Definition from Wiktionary, the free dictionary
English citations of Timonian
Adjective: of a form of bitter misanthropy
|1770||1939 1962 1979 1988||2002|
|ME «||15th c.||16th c.||17th c.||18th c.||19th c.||20th c.||21st c.|
- 1770, John Langhorne's translation of Plutarch's Lives:
- None of these things, however, disturbed him; for, at once abandoning his hopes and his cares, he left his Timonian retreat, and returned to Alexandria;
- 1939, in The New York Times:
- Yesterday Hamilton College doctored Ezra Loomis Pound, the Idaho lad who was graduated from it in 1905. In his habitual Timonian mood he has, time and time again, taken the hide off American professors.
- 1962, Vladimir Nabokov, Pale Fire:
- Kinbote, Charles, Dr., [...]; his modesty, 34; his having no library in his Timonian cave, 39; his belief in his having inspired S, 42;
- 1979, Byron Gassman, in Modern Philology:
- [...], as the discussion develops, the focus is generally on something rather different from this non-Timonian misanthropy of Swift.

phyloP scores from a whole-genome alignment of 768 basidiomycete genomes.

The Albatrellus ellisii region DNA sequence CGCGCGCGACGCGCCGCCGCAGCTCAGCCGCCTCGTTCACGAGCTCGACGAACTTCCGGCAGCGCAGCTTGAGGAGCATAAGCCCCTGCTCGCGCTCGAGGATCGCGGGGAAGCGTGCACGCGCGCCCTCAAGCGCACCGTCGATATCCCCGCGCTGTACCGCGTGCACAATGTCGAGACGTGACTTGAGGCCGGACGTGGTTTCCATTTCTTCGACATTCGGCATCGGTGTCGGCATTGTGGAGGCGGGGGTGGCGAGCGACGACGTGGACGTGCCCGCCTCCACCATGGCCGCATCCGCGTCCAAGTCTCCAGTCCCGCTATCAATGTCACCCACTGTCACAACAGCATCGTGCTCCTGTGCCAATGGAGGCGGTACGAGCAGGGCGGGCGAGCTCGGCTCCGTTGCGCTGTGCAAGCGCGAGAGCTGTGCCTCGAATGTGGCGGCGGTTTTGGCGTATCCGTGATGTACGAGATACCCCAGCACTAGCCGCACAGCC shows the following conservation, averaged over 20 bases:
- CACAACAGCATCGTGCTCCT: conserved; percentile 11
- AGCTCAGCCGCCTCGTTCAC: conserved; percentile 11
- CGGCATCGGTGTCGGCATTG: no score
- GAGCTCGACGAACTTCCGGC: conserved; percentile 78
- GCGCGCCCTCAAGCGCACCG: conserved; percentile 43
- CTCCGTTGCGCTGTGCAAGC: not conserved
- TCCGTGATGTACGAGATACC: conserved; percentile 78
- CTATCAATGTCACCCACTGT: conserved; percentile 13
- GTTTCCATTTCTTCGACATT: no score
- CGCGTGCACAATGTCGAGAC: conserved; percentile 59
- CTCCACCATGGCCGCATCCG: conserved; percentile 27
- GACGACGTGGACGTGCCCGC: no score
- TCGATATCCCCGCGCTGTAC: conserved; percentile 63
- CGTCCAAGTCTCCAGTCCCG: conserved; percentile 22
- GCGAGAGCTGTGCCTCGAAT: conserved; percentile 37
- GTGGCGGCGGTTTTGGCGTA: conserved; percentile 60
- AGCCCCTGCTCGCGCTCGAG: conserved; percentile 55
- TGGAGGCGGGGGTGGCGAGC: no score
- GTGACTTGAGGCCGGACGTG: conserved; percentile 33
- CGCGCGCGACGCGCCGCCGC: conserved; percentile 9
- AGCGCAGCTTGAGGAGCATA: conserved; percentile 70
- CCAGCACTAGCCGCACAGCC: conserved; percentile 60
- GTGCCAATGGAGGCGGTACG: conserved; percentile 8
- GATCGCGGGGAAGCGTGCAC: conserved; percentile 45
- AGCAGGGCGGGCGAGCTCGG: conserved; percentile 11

- 1988, Anthony Nuttall, "Gulliver among the Horses":
- Claude Rawson, similarly, finds a certain doubleness in the final Timonian misanthropy of Gulliver.
- 2002, Lawrence I. Berkove, A Prescription for Adversity:
- Like Swift, whom he admired and imitated and with whom he had much in common, Bierce was a man who hated boldly and well and yet was not a Timonian misanthrope.
- ^ Plutarch, Parallel Lives (tr. John Langhorne, William Langhorne), E. and C. Dilly, 1770, p. 457.
- ^ Unsigned editorial, "Dr. Ezra Pound", The New York Times, June 13, 1939, p. 22 at NYTimes.com.
- ^ Vladimir Nabokov, Pale Fire: A Novel, New York: G. P. Putnam's Sons, 1962, Index (written by the author, part of the narrative), p. 308 at Google Books. (Repr. Vintage Books, 1989, ISBN 0-679-72342-0.)
- ^ Byron Gassman, "[untitled review of Not in Timon's Manner: Feeling, Misanthropy, and Satire in Eighteenth-Century England by Thomas R. Preston]" (JSTOR 437942), Modern Philology, Vol. 77, No. 1 (August 1979), p. 92-95, via Google Web.
- ^ Anthony Nuttall, "Gulliver among the Horses" (JSTOR 3508189), in The Yearbook of English Studies, Vol. 18, "Pope, Swift, and Their Circle Special Number" (1988), p. 51-67, at Google Scholar; repr. in The Stoic in Love: Selected Essays on Literature and Ideas, 1989, p. 104 at Google Books.
- ^ Lawrence I. Berkove, A Prescription for Adversity: The Moral Art of Ambrose Bierce, Ohio State University Press, 2002, ISBN 978-0814208946, "Introduction", p. xiv at Google Books.